"We are becoming victims of our own success," said Lieutenant Michael Quinn of Atalanta, adding however: "the conditions on the Somali coast have not changed and industry must not relax".

The EU Naval Force's mandate applies only to the sea; it is not authorised to launch land attacks on the pirates who still control, notably in Puntland, large sections of the Somali coast.

Clan militia, pirate networks and criminal gangs share power in this country deprived of an effective government since 1991.

The fact that Somali pirates control the coast means they can bring their booty ashore, complete with cargo and crew, making rescue operations very difficult.

The mission of EUCAP-Nestor, which complements that of Atalanta, is therefore to "go ashore and train coast guards so that the countries of the region can be in a position to manage and control their maritime waters, but also to help them put legislation in place", de Poncins said.

Read more on:    east africa  |  somali pirates
NEXT ON NEWS24X

SHARE:

Read News24’s Comments Policy

24.com publishes all comments posted on articles provided that they adhere to our Comments Policy. Should you wish to report a comment for editorial review, please do so by clicking the 'Report Comment' button to the right of each comment.

Comment on this story
2 comments
Add your comment
Comment 0 characters remaining
 

Inside News24

 
/Fashion
 
Traffic
Lottery
 
  • Friday Cape Town - 16:15 PM
    Road name: Wet Weather
    RAIN across the greater Cape Town area - drive with care and use headlights - Allow Extra Tavel Time
  • Friday Kuils River - 09:28 AM
    Road name: Polkadraai Road Eastbound
    ROADWORKS between the R102 Van Riebeeck Road and the R310 Baden Powell Drive exit - DELAYS
 
More traffic reports...
 

Jobs in Cape Town [change area]

Property [change area]

Travel - Look, Book, Go!

Magical Massinga

Spend 5 nights at the gorgeous Massinga Beach Lodge in Mozambique and only pay for 4 from R13 220 per person sharing. Includes return flights, accommodation, transfers and romantic turndown. Book now!

Kalahari.com - shop online today

2 TV Series for R250

Get 2 TV Series box sets for R250 and save up to R148! Offer valid while stocks last. Shop now!

Mind blowing deals on beauty & fragrances

Save up to 30% off beauty and fragrances. Offer valid while stocks last. Shop now!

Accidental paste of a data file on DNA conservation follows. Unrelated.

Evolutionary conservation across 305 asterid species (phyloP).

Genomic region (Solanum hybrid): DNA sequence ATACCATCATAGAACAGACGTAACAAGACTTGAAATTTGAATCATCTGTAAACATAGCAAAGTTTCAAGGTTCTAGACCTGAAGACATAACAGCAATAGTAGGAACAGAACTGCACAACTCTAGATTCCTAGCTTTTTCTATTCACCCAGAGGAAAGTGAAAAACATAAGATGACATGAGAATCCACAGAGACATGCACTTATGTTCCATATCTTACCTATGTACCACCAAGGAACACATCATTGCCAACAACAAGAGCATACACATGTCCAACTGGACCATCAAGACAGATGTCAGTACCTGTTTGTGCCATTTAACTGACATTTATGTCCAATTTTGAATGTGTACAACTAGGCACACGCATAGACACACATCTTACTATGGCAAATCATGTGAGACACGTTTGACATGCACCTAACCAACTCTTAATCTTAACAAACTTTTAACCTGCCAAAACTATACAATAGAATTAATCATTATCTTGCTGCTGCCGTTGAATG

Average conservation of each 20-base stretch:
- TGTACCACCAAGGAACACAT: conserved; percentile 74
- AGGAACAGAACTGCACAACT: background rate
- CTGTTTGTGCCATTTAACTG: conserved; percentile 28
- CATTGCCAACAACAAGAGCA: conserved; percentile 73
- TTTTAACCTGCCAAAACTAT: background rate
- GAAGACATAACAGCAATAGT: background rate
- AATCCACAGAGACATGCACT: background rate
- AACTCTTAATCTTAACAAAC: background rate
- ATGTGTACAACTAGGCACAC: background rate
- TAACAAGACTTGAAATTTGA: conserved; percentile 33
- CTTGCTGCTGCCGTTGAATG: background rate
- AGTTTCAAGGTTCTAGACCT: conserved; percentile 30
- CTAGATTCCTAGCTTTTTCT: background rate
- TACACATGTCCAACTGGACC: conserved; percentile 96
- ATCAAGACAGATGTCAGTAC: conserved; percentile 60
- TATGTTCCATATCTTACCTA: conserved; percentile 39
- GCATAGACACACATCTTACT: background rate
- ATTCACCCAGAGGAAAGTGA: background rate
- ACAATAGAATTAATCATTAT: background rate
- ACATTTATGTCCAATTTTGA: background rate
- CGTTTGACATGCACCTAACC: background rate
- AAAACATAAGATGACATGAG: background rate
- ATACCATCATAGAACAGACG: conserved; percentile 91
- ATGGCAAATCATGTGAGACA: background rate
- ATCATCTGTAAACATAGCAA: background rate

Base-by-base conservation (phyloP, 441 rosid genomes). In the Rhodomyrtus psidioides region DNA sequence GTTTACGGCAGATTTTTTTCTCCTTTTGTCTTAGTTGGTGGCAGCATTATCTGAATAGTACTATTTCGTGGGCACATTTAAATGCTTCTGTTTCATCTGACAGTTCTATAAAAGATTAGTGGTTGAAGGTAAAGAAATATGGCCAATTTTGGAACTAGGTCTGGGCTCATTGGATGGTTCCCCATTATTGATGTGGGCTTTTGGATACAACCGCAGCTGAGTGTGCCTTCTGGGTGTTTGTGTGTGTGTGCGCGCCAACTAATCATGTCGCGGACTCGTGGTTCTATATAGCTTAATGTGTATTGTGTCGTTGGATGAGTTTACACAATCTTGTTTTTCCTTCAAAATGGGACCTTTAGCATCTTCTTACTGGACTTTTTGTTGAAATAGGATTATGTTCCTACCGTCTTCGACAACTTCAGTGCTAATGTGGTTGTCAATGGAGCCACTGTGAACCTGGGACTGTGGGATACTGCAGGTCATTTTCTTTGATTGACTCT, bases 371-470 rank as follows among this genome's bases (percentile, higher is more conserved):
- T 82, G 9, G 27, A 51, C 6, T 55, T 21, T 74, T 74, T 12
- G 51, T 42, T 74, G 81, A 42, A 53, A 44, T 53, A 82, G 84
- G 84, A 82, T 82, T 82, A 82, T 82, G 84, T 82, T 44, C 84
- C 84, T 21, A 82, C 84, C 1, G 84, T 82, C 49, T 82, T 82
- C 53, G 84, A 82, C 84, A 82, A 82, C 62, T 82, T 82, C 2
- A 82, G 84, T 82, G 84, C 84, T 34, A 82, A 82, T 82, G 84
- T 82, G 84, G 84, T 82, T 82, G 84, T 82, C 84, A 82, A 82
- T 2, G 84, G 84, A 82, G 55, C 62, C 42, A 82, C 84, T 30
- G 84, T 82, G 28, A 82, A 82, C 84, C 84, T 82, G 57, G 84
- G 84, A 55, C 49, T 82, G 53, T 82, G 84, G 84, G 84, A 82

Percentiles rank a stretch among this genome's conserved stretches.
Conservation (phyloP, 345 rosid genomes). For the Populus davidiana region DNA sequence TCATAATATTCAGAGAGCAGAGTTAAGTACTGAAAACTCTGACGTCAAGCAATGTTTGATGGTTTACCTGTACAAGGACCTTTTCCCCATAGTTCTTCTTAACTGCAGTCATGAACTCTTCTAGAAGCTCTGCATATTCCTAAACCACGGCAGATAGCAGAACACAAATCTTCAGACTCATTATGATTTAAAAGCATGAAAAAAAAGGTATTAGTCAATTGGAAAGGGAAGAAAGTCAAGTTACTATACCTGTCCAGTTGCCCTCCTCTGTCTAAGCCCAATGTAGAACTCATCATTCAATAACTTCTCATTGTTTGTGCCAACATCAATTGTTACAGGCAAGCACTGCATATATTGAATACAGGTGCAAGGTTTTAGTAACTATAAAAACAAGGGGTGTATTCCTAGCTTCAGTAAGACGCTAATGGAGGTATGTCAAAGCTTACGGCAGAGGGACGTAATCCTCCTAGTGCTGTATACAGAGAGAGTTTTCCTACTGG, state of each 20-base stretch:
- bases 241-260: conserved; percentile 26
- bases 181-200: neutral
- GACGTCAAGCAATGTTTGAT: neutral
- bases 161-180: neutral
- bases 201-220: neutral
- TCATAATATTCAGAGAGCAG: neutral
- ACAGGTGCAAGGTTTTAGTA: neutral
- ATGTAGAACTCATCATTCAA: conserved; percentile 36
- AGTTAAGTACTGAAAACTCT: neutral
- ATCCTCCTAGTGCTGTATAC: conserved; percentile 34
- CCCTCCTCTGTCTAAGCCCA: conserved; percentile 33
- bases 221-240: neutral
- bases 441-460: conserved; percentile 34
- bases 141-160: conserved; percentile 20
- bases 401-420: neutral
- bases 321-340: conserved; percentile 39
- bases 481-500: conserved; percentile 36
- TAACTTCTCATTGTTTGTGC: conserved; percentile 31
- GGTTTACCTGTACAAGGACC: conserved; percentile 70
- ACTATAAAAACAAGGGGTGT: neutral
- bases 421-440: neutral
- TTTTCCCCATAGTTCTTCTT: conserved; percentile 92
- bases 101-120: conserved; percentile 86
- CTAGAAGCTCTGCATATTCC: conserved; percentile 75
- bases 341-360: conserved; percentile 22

Up to 50% off hair care products!

Save up to 50% on professional hair care products at kalahari.com. Offer valid while stocks last. Shop now!

30% off academic books

Score a mind blowing 30% off academic books! Offer valid while stocks last. Shop now!

Mind blowing deals on electronics!

Save up to 35% on electronics. Offer valid while stocks last. Shop now!

OLX Free Classifieds [change area]

Samsung Galaxy s4

Mobile, Cell Phones in South Africa, Western Cape, Cape Town. Date October 24

Best bargain in big bay

Real Estate, Houses - Apartments for Sale in South Africa, Western Cape, Cape Town. Date October 25

VW Golf 6, 1.6 Trendline (Excellent condition)

Vehicles, Cars in South Africa, Western Cape, Cape Town. Date October 25

BlackBerry Bold Touch 9900

The Blackberry Bold Touch 9900 is as the name says...

From R2999.00

I'm shopping for:

Horoscopes
Aquarius
Aquarius

The day may have a fluctuating sensitive energy to begin with, but later when the Moon moves into dramatic and creative Leo you...read more

There are new stories on the homepage. Click here to see them.
 
English
Afrikaans
isiZulu

Hello 

Create Profile

Creating your profile will enable you to submit photos and stories to get published on News24.


Please provide a username for your profile page:

This username must be unique, cannot be edited and will be used in the URL to your profile page across the entire 24.com network.

Settings

Location Settings

News24 allows you to edit the display of certain components based on a location. If you wish to personalise the page based on your preferences, please select a location for each component and click "Submit" in order for the changes to take affect.








Facebook Sign-In

Hi News addict,

Join the News24 Community to be involved in breaking the news.

Log in with Facebook to comment and personalise news, weather and listings.